How airports are addressing long lines and "woefully understaffed" TSA

Airports nationwide have seen security checkpoint lines double in size. There is real concern from airlines, airports and flyers about what the lines at TSA checkpoints will look like this summer.

Extremely long TSA lines and wait times hitting up to 90 minutes caused spring break chaos, creating huge backups at airports -- from Charlotte to Chicago to California -- and prompting demands the TSA fix the problem now, reports CBS News correspondent Kris Van Cleave.

American Airlines says in just one week last month, nearly 6,800 of their domestic passengers missed their scheduled flights because of long security lines.

Nationally, the number of Transportation Security Administration screeners is down 15 percent since 2011. The agency has been taking fire from Congress.

Security lines at Seattle Tacoma International Airport - or SEA-TAC - can stretch over an hour. Officials here said Tuesday they will hire private contractors to help with administrative duties to free up the TSA to focus solely on screening, as the airport explores dropping the agency altogether.

"We're going to investigate what it would take to privatize, we're looking at other airports that have privatized," said SEA-TAC Managing Director Lance Lyttle.

Twenty-two U.S. airports -- including San Francisco and Kansas City International -- use private firms for security screening.

Major airports across the country told CBS News they've seen their security wait times swell. The lines at Phoenix Sky Harbor can be 45 minutes or longer.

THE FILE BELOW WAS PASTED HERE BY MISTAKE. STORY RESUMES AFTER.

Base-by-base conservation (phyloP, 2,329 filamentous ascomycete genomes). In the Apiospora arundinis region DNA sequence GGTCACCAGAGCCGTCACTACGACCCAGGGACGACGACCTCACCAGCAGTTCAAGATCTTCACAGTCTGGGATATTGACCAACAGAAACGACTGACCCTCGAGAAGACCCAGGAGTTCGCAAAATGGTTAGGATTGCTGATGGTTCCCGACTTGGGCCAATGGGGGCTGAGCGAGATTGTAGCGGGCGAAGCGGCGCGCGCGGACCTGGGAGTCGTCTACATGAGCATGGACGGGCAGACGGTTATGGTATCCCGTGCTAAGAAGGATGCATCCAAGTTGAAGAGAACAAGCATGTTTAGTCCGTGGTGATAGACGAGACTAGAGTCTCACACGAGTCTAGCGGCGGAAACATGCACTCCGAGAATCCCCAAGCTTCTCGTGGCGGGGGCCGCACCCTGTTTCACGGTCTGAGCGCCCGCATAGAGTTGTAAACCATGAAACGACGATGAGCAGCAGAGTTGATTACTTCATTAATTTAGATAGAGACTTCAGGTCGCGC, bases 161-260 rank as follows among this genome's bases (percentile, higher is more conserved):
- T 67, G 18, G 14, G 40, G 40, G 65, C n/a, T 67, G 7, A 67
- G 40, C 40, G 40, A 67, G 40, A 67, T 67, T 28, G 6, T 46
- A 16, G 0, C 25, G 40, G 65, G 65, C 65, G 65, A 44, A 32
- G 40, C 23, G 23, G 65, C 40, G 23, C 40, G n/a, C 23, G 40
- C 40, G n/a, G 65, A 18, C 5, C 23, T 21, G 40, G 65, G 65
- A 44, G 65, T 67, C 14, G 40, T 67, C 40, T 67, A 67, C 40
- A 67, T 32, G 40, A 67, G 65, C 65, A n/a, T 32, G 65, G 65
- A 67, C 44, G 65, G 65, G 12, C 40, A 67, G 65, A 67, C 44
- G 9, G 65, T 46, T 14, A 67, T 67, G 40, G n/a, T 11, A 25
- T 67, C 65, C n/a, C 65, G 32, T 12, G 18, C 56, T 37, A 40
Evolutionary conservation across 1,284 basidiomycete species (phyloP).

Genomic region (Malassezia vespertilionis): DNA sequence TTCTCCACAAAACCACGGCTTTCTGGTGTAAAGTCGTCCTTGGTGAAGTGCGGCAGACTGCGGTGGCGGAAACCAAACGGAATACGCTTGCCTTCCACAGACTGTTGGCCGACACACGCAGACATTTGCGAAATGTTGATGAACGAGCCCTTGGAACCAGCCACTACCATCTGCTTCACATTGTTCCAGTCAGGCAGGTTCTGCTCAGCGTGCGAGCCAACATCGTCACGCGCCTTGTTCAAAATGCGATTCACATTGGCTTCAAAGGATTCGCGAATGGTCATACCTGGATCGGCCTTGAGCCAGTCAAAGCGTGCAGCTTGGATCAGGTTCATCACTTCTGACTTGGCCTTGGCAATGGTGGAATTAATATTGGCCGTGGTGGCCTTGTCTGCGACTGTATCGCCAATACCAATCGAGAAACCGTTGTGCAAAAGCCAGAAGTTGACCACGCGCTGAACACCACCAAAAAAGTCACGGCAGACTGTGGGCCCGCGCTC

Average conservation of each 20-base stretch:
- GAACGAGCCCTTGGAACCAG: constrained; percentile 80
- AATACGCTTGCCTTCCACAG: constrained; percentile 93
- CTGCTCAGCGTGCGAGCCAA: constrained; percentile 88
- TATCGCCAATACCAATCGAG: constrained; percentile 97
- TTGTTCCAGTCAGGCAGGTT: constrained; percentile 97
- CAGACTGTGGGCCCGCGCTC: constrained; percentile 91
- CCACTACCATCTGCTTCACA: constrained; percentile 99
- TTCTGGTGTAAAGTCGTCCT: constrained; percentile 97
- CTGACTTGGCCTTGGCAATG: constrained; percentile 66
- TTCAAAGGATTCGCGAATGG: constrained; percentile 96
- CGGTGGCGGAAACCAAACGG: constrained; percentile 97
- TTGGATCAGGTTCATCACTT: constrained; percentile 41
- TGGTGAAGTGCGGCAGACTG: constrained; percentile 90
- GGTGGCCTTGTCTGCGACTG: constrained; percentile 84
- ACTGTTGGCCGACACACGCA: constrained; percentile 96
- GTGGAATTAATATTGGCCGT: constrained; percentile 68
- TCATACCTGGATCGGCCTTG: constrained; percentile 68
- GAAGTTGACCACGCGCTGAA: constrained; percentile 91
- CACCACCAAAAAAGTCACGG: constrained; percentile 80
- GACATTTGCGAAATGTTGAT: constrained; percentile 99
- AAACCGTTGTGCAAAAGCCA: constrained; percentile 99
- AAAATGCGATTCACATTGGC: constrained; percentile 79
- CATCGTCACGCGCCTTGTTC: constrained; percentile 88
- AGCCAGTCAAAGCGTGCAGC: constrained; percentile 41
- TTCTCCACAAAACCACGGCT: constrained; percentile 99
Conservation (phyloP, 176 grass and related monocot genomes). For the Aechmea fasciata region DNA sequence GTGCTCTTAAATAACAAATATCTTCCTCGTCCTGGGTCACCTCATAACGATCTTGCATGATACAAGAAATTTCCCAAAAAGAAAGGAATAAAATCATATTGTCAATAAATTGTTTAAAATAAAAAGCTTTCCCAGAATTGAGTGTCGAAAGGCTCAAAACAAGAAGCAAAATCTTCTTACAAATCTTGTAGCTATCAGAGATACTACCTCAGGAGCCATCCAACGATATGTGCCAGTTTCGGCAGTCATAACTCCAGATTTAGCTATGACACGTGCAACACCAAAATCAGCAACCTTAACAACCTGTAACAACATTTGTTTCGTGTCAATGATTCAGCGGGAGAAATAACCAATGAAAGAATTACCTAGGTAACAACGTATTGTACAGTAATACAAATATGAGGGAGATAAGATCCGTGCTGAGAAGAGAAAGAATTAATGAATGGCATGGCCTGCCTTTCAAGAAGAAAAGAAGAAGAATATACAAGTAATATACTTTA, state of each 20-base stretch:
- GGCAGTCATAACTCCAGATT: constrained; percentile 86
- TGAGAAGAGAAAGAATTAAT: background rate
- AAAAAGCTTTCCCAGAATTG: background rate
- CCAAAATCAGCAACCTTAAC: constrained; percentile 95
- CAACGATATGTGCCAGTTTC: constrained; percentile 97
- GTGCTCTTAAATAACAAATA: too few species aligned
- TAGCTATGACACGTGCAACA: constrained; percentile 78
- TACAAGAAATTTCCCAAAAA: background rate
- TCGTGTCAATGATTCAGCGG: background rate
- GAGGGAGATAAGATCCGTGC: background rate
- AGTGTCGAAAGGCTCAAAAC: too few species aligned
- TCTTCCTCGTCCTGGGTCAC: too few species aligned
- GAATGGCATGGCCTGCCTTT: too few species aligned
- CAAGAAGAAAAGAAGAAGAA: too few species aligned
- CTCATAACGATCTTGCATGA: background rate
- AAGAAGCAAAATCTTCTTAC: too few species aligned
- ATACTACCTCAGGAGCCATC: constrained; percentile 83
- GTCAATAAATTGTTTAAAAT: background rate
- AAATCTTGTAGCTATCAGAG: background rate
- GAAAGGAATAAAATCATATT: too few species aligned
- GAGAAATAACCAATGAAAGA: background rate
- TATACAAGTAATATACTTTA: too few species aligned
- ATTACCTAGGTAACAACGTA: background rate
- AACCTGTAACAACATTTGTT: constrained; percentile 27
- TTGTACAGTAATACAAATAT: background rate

In Atlanta and Minneapolis-Saint Paul, you could clock nearly an hour before TSA inspects your carry on. TSA administrator Peter Neffenger said the long lines are a security concern.

"We have very high passenger volumes right now," Neffenger said. "I do have concerns about long wait times because it does gather people up and in addition to being an inconvenience for the traveler, which is no small problem, it does propose a potential challenge with respect to large crowds of people."

Earlier this year, Hartsfield-Jackson Atlanta International Airport - fed up with a TSA that is "woefully understaffed" - said they are considering "privatizing the security screening process."

"We're working very hard to dramatically improve our ability to move people through, shifting resources to the highest-volume airports, front-loading our hiring to those airports, training more people than we've ever trained before," Neffenger said.

So how did we get here?

There are a number of factors that are coming together, including an increase in passengers, increased focus on screening as opposed to efficiency and far fewer Americans who have signed up for TSA PreCheck than the agency hoped for.

There has also been a budget cap on the number of TSA screeners the agency can hire and train.

Neffenger said the agency is rapidly filling open positions but he will likely need to ask Congress for more screeners.